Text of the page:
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Report a problem, learn the laws

Last updated: 10/30/17

Report a problem, learn the laws

We've summarized information about how to report a bike-related problem to various agencies. We've also included a summary of the Mass. General Laws about biking to better help you understand your rights and responsibilities.

Still have questions? Contact:
Boston Bikes
1 City Hall Square, Room 721
Boston, MA 02201
United States

Report a problem

Road maintenance issues

Report potholes, debris in the roadway, or quick-fix issues to BOS:311. You can connect with the 311 team in any of the following ways

General safety concerns

Visit visionzeroboston.org/input to share your safety concerns that can be addressed through longer-term planning processes.

Cars or trucks in bike lanes

Blocking a bike lane is illegal. People can be ticketed and fined $100. If you see a motor vehicle stopped in a bike lane, report it to 311.

Crashes and dooring

Call 911 if any of the following occur:

  • you or anyone else is injured
  • there is at least $100 of property damage, or
  • someone opens a car door into your path of travel (also known as dooring).

Everyone who was involved in the crash should remain at the scene until officers arrive. Collect as much information as you can about the crash, including:

  • names, addresses, phone numbers, and email addresses of anyone involved in the crash
  • names, addresses, phone numbers, and email addresses of any witnesses
  • license plate states and numbers of any motor vehicles involved in the crash
  • time and location, and
  • details of the crash, including pictures.

Stolen bikes

When you get your bike

Record the serial number of your bike. Take photos of yourself with your bike. Make note of any unique features. There are various bike registries online where you can register your bike. Check out various apps that are able to track your bike if it's stolen.

If your bike is stolen

Contact your local police station to file a report. Provide the serial number and pictures of your bike. Some lost or stolen bikes can be recovered through bike registries or apps as mentioned above.

Massachusetts bike laws

The state legislature determines most laws about bicycling. We’ve summarized some of them below. For the complete text refer to Mass. General Law Chapter 85, Section 11B.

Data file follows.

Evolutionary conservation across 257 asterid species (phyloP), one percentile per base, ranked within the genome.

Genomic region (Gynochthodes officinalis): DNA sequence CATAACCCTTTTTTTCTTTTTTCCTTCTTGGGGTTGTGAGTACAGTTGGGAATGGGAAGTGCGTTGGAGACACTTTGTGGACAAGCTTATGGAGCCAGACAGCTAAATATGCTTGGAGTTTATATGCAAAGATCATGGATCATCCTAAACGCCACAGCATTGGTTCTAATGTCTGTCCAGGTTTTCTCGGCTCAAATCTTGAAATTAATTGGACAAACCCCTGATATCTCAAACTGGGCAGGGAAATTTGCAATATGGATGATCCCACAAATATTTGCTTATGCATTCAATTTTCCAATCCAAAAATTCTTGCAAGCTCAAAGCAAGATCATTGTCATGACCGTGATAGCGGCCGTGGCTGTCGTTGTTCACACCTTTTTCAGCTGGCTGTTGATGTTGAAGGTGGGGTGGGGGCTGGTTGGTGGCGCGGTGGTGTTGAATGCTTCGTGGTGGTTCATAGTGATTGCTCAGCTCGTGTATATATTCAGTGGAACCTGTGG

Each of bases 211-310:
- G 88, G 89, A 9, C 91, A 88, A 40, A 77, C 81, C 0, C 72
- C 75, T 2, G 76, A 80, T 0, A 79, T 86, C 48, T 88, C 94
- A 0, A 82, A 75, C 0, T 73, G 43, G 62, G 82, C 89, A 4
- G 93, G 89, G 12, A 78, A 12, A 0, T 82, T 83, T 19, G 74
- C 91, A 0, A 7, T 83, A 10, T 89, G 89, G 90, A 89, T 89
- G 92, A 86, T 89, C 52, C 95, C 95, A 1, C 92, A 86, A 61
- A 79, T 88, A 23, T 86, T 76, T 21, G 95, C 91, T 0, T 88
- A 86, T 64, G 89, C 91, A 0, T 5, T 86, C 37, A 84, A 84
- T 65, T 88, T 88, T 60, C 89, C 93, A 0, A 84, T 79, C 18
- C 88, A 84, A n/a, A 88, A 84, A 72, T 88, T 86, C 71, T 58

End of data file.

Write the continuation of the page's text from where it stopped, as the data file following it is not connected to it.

You must

  • Follow all traffic laws and regulations, including stopping at stop signs and following all traffic lights, unless signs are posted otherwise.
  • Ride in the same direction of traffic, unless the street is signed otherwise.
  • Use hand signals to indicate stops or turns, unless you need both of your hands to operate your bike safely.
  • Ring a bell or give another audible signal whenever necessary to ensure safe operation of your bicycle. Do not use a siren or whistle.
  • Keep at least one hand on your handlebars at all times.
  • Carry packages, bundles, or articles in or on a basket, rack, trailer, or other device designed for such purposes.
  • Report any crash involving either personal injury or at least $100 worth of property damage to the police department.

You may

  • Ride a bike on all roads in Massachusetts except limited access or express state highways where signs prohibiting bicycles are posted.
  • Pass cars on the right.
  • Ride your bike on sidewalks, except where prohibited by signs and markings. We encourage you to use the street. If you ride on the sidewalk, go at a pedestrian’s pace.
  • Ride side-by-side with another bicyclist. But, you both must stay in a single lane and ride single when others need the space to pass you at a safe distance.

When riding on a sidewalk or shared use path, you must

  • yield to pedestrians, and
  • ring a bell or give another audible signal when you pass a person walking. Do not use a siren or whistle.

Your bike must have

  • a permanent seat attached to the bicycle
  • additional permanent seats attached to the bicycle or a trailer towed by the bicycle for any passengers, and
  • a braking system that allows you to stop within 30 feet when traveling at 15 mph on a dry, clean, hard, and level surface.

When riding at night, you must have

  • a white light on the front of your bike visible from a distance of at least five hundred feet
  • a red light or reflector on the back of your bike
  • reflectors, on either your pedals or ankles, that are visible from the front and back of your bicycle, and
  • reflectors, on either your bike or your clothing, that are visible from the left and right sides of your bike.

Night is defined as one-half hour after sunset to one-half hour before sunrise. Your lights may be generator-powered lamps that emit light only when the bicycle is moving. All reflectors must be visible from a distance of at least 600 feet when directly in front of lower beams of headlamps of a motor vehicle.

When biking with children, you must

  • Ensure that children 16 years old or younger wear a helmet. Children don’t need to wear a helmet if they are inside an enclosed trailer that restrains them and protects their heads in a crash.
  • Carry children between the ages of one and four, or weighing forty pounds or less, in a ''baby seat'' that is attached to the bicycle, on a tandem bicycle that allows the child to comfortably reach the handlebars and pedals, or in a trailer towed by the bicycle.
  • Ensure that any seat attached to your bike allows the child to sit upright, has a harness that holds the child securely in the seat, and prevents the child’s hands and feet from reaching the wheel spokes.